“So you cut them out?” Her head’s hurting a bit and her throat is dry, and she thinks she’s a little dehydrated. But she still doesn’t understand it, and this she needs to understand. Somehow, she knows that if she asks him about Snoke, why he’s working there if he’s unhappy, he’ll ask why she’s still at Naberrie if she’s unhappy and she can’t quite bear to confront that question just yet. And she senses that if she were to tell him about that conversation on the platform, the way that Snoke had seemed to be trying to tighten his grip…somehow she doubts he’d listen. If anything, it might make him cling to his supposed independence that much more tightly.
“I spent the first six months after I quit getting phone calls from my mom,” he says. “She kept telling me to come back, to think about it, that I was overreacting. That they loved me. What that was—that fuckery they made me think I was—that wasn’t love. And I didn’t need that kind of love in my life.”
“But never talking to them again,” Rey begins but she doesn’t know where she’s going because there are tears in her eyes again. She just doesn’t understand. She just—“Do you really think that they might not listen to you now? If you tried?”
“I saw my dad a few weeks ago,” he says and his voice sounds hollow. “I saw him at that event—the one where we fucked the first time. Pretty sure that the reason I thought it was a good idea to go fuck a stranger in the men’s room was because he and I fought about it. He wanted me to come home.”
“And you thought he was lying to you?”
“If they don’t acknowledge that I hurt, what’s the point? That’s just going back to something that’s going to hurt me again.”
“And if he knows you’re hurting?” she asks. “What if they all know you’re hurting?”
“You think they care? Just because they care about you?”
“How do you know they don’t if you haven’t talked to them in five years. I get you’re afraid—”
“I’m not afraid,” he interrupts. But he doesn’t say anymore, and Rey cups his cheek.
“You are,” she says. “You are so afraid that they’ll crush you. That you’ll break again and again and that everything you’ve tried to build for yourself isn’t anything at all.”
“Is that what you’re afraid of too?” he asks sharply and Rey goes still.
“I’m not afraid of that,” she says quietly. His eyebrows twitch and he opens his mouth, clearly prepared to argue with her about it, but she cuts him off. “I’m afraid of everyone leaving me behind like my parents.”
Whatever words he’d been planning to say die on his lips. And a moment later he’s tugging her into his arms, pressing her tight against his chest as tears start falling again. “Is that why you were crying earlier?” he asks quietly. “Because you thought I’d leave?”
“No,” she says. “I thought Finn was leaving me behind. And I know he’s not. I know it’s just a girlfriend. But it’s different now. Like this. The two of us. I don’t know. It hasn’t been the same since I got promoted. I thought it was the promotion, that I wasn’t baking enough, but maybe it was that I wasn’t seeing Finn enough. And—and—” And it’s stupid. It’s stupid. People leave jobs all the time. Poe’s working at a hotel now, and they’re still friends with him. They don’t see him every day but he’s around, and they text and—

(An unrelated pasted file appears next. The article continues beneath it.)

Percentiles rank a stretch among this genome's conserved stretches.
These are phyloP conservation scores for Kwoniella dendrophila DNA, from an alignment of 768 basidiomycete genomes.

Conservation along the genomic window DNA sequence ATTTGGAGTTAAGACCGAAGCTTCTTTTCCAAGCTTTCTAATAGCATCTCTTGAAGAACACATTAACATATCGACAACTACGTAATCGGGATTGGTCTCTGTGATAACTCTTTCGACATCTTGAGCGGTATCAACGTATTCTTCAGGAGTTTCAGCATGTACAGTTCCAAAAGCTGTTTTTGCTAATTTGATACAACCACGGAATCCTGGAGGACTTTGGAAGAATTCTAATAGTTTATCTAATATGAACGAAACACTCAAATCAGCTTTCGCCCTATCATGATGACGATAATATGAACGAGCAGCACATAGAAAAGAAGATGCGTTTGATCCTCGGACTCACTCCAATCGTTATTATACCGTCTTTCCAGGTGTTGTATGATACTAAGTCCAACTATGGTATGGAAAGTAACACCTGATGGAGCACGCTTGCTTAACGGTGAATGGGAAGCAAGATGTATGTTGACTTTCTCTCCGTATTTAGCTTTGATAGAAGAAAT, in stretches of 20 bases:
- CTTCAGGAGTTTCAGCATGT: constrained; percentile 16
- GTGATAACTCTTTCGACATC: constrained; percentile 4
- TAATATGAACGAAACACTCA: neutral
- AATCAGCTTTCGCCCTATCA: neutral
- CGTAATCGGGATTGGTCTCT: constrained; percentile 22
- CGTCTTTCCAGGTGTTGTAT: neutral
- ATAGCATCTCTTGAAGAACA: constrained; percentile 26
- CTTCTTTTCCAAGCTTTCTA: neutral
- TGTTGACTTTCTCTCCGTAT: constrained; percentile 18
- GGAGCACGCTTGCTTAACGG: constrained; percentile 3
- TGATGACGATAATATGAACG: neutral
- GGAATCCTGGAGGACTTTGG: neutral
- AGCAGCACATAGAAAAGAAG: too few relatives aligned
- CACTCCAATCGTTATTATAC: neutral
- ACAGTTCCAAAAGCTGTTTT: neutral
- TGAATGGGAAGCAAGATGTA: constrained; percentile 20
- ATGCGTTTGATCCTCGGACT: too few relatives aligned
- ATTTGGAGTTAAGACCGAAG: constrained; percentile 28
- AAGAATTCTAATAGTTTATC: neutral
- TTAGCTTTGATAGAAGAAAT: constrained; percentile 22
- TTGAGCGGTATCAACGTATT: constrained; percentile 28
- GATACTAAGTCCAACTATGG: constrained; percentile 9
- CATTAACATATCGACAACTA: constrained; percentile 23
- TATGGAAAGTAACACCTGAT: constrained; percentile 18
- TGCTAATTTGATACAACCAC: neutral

Ben’s hand is stroking her hair as she cries.
“I guess I was crying because of you too,” she mumbles. “Because—”
“Because what happens if you don’t hate me,” he tells her, and he kisses her.
That’s when she notices he’s trembling. He’s shaking, and clinging to her.
She’s very used to crying around him at this point.
But she’d never thought she’d see him cry. Not once. He’s holding her like he’s drowning and she’s keeping him afloat, like he wouldn’t dream of leaving her behind.
They kiss, and kiss, and kiss some more. The desperation in his lips fades, eases into something steadier, something softer. His hands cup her face as she cuddles into him on his couch, and his touch makes her smile for the first time that night, makes her laugh because she’s kissing him. She wants to be kissing him, so she’s kissing him. And he wants to be kissing her.
She doesn’t think she’s ever really noticed his lips before. They haven’t kissed much, in all honesty. He’s sucked on her neck, she’s sucked his dick, and they’d kissed sort of in passing, but never really intentionally. Kisses because their lips were present, and in decently close proximity.
This is his lips against hers, his breath mixing and muddling with hers, his tongue parting her lips and twining with hers, and his lips are so soft. So, so soft, and she likes the way his nose is rubbing against her face, the way his hands are cupping her cheeks, massaging at the base of her skull as though trying to sooth—her? Himself? She’s not wholly sure. Both of them, probably.
She pulls him closer, wriggling out of the blanket he’d wrapped her in a little bit to pull herself closer to him. She holds him as tightly as she can and she swallows and he swallows and his eyes are really bright.